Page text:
Christoph Blocher of the Swiss People's Party (SVP) addresses the traditional "Albisguetli-Tagung" party meeting in Zurich, Switzerland January 15, 2016. REUTERS/Arnd Wiegmann(reuters_tickers)
ZURICH (Reuters) - Leading Swiss right-winger Christoph Blocher has likened the treatment of his Swiss People's Party (SVP), the biggest national party, to that of the Jews in Nazi Germany.
In an interview with the local newspaper, the Zuerichsee Zeitung, Blocher was critical of the campaign by other political parties and media outlets that succeeded in defeating an SVP proposal for stricter deportation of foreign law-breakers in a referendum.
"If all the media and the other parties still have only the goal of slandering, discriminating against and bashing the SVP -- primarily out of envy and resentment -- we're no longer voting about factual issues," the 75-year-old billionaire was quoted as saying in the interview, published on Saturday.
"In this, the referendum campaign over the enforcement initiative reached an unprecedented pinnacle. The fight against the SVP by state media and by (newspapers from) Blick to the NZZ reminded me in its radicalism of the National Socialists' methods against the Jews."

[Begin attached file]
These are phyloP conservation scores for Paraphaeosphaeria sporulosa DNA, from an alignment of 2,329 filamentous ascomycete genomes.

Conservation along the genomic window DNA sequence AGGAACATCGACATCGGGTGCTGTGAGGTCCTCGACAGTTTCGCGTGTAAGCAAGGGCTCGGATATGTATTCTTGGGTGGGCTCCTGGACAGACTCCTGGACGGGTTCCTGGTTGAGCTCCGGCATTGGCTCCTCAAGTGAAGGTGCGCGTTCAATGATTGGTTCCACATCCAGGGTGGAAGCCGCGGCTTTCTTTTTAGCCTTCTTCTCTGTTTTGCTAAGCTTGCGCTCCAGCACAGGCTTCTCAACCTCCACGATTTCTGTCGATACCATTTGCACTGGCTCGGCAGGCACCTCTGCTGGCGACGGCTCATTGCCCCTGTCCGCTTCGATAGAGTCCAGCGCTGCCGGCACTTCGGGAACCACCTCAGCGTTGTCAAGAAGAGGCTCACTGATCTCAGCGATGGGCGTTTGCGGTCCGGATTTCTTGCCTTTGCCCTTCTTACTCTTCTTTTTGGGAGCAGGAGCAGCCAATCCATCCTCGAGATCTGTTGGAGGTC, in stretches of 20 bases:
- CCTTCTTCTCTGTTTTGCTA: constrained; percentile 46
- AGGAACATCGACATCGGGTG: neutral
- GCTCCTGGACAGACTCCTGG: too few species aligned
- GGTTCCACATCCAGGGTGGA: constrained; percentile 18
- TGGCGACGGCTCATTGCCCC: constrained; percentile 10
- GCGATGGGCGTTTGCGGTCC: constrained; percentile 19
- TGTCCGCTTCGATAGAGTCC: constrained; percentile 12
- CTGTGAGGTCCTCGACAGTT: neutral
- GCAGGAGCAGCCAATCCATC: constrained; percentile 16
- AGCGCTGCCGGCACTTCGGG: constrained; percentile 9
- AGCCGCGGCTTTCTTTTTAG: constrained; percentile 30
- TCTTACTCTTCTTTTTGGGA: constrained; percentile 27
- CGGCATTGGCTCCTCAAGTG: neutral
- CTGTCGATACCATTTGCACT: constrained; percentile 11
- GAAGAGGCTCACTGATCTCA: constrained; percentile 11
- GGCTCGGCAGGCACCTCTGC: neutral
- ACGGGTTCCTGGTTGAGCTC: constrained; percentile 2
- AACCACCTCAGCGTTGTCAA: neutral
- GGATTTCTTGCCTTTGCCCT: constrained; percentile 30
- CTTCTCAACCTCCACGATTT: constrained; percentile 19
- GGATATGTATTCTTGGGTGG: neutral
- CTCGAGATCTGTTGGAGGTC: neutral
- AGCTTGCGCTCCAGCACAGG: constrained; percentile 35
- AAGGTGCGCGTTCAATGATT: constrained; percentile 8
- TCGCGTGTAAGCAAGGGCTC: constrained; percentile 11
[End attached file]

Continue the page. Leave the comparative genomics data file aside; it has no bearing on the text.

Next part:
Asked about the comments on Monday, Blocher told Reuters that his comments referred to the Nazis' measures to exclude Jews from society, before the violent persecution that eventually led to the deaths of 6 million European Jews in the Holocaust.
"The comparison of the methods is meant seriously," he said. "Nip it in the bud. Saying this is no cause for regret."
Rival parties and activist groups all mobilised supporters to vote against the SVP initiative in February. In the highest turnout for a referendum since 1992, 59 percent opposed automatic deportations.
The SVP was also the driving force behind a 2014 referendum that has forced the government to propose new limits on immigration, threatening Swiss ties with the European Union.
Under Blocher's influence, the far-right SVP has developed a eurosceptic and anti-immigration agenda that has shaken up the cosy post-war consensual system in neutral Switzerland.
To his fans, Blocher is a heroic defender of traditional Swiss values who has turned a party of farmers and small businessmen into a political powerhouse.
To critics he is a divisive figure whose anti-immigration policies have destabilised a once-safe haven for companies and investors.
(Reporting by Joshua Franklin; Editing by Kevin Liffey)